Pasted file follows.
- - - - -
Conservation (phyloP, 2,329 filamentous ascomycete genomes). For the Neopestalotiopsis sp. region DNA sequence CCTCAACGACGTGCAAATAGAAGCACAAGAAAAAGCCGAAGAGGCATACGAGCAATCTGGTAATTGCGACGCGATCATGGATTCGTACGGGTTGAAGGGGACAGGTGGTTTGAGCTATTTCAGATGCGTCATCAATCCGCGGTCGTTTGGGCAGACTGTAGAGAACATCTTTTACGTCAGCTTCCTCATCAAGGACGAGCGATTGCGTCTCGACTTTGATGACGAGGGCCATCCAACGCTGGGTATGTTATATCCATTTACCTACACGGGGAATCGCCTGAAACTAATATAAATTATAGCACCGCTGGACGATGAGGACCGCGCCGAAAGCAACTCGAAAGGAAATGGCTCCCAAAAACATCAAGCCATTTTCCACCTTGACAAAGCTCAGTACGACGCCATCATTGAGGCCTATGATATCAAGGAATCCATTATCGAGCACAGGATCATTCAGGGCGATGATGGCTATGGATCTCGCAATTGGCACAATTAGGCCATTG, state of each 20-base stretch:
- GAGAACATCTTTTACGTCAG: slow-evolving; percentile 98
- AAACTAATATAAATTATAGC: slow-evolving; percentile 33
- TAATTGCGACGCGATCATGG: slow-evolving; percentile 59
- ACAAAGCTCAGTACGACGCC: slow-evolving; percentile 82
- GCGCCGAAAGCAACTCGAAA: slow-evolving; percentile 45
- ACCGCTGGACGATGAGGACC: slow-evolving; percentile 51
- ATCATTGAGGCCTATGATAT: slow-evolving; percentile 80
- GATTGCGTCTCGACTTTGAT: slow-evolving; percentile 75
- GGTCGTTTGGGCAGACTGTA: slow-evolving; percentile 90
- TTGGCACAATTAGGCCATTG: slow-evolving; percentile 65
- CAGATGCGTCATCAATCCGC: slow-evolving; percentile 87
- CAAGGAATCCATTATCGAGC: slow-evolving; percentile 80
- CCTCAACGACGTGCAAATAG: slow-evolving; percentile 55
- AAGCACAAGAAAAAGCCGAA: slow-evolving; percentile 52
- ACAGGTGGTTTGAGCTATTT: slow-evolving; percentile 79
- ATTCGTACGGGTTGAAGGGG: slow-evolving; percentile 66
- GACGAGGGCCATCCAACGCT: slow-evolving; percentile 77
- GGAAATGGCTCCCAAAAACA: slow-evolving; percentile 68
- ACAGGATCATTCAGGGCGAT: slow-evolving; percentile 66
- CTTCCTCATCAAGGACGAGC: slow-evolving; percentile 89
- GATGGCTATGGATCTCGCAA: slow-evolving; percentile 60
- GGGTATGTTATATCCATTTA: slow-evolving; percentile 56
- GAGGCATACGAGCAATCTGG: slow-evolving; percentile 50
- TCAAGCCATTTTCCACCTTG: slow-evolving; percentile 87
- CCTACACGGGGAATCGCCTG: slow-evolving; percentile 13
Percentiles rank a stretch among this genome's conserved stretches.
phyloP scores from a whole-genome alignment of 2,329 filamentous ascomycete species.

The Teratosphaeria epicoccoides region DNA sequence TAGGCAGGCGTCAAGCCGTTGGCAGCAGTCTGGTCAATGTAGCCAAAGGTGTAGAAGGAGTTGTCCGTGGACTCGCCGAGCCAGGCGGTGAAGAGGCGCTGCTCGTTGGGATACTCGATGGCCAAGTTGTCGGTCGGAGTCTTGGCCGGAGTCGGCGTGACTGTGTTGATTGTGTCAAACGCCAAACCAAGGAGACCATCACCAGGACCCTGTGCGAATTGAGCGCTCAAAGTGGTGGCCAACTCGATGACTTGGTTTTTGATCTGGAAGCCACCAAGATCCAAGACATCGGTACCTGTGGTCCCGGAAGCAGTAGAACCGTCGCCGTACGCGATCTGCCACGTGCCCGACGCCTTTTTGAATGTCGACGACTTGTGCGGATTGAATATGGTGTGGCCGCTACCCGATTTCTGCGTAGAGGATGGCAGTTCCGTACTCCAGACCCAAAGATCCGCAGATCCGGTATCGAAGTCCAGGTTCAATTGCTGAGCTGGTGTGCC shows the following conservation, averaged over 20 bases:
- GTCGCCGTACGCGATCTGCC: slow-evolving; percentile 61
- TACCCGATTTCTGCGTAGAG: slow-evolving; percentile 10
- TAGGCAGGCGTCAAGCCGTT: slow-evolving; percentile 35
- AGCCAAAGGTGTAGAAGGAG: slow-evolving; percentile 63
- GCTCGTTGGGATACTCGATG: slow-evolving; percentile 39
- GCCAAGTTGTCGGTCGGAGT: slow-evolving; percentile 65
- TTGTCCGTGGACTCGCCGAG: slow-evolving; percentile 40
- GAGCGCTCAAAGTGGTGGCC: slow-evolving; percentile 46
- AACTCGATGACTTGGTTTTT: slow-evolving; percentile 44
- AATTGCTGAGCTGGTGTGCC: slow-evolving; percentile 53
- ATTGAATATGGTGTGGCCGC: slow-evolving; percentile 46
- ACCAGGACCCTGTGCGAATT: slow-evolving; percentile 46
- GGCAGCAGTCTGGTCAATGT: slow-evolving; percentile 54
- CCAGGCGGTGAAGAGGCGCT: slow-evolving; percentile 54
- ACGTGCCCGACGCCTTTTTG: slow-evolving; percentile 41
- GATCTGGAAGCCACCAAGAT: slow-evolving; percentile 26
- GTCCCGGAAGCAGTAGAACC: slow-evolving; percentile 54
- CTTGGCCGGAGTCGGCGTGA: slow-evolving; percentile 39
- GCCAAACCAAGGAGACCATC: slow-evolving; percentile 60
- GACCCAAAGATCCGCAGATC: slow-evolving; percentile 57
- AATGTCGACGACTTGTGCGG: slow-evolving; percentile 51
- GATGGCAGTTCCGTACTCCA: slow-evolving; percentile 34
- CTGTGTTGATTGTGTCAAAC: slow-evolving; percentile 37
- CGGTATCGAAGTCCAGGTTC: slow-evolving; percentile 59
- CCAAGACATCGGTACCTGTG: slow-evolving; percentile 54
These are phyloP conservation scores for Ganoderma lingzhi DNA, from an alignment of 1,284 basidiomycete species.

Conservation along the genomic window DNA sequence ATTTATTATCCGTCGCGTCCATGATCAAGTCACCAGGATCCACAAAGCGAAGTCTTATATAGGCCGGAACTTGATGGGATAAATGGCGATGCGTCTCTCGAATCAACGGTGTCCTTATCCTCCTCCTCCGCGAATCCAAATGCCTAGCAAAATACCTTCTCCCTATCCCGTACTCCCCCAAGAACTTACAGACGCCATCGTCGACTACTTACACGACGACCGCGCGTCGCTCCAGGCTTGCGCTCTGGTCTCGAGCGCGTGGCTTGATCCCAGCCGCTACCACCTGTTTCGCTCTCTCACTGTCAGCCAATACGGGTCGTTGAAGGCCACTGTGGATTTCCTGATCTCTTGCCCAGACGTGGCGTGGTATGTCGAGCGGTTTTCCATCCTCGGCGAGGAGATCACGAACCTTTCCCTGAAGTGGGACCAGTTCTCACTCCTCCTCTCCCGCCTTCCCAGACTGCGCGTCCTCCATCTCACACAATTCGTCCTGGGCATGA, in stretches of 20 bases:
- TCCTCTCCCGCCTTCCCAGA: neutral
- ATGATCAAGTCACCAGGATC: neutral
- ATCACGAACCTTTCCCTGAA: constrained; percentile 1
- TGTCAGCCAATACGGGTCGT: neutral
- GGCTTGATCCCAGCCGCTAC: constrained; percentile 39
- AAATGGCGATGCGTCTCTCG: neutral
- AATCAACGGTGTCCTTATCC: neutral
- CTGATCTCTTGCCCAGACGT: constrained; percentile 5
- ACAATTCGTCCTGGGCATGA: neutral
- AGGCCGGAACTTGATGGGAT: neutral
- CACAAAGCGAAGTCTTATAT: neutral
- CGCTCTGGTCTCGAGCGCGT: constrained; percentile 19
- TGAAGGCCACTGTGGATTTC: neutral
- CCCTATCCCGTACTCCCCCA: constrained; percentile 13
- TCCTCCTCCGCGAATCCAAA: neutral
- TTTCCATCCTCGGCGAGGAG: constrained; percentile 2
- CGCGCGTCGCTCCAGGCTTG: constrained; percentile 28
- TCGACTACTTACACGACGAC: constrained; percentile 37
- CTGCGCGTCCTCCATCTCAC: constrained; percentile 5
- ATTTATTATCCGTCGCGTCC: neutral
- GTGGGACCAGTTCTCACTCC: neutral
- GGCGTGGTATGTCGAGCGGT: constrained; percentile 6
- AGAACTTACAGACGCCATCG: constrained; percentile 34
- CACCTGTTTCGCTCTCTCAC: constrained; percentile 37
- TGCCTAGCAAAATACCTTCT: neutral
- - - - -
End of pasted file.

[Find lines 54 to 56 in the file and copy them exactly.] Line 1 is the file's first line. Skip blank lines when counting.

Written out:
- CCAAGACATCGGTACCTGTG: slow-evolving; percentile 54
These are phyloP conservation scores for Ganoderma lingzhi DNA, from an alignment of 1,284 basidiomycete species.

Conservation along the genomic window DNA sequence ATTTATTATCCGTCGCGTCCATGATCAAGTCACCAGGATCCACAAAGCGAAGTCTTATATAGGCCGGAACTTGATGGGATAAATGGCGATGCGTCTCTCGAATCAACGGTGTCCTTATCCTCCTCCTCCGCGAATCCAAATGCCTAGCAAAATACCTTCTCCCTATCCCGTACTCCCCCAAGAACTTACAGACGCCATCGTCGACTACTTACACGACGACCGCGCGTCGCTCCAGGCTTGCGCTCTGGTCTCGAGCGCGTGGCTTGATCCCAGCCGCTACCACCTGTTTCGCTCTCTCACTGTCAGCCAATACGGGTCGTTGAAGGCCACTGTGGATTTCCTGATCTCTTGCCCAGACGTGGCGTGGTATGTCGAGCGGTTTTCCATCCTCGGCGAGGAGATCACGAACCTTTCCCTGAAGTGGGACCAGTTCTCACTCCTCCTCTCCCGCCTTCCCAGACTGCGCGTCCTCCATCTCACACAATTCGTCCTGGGCATGA, in stretches of 20 bases: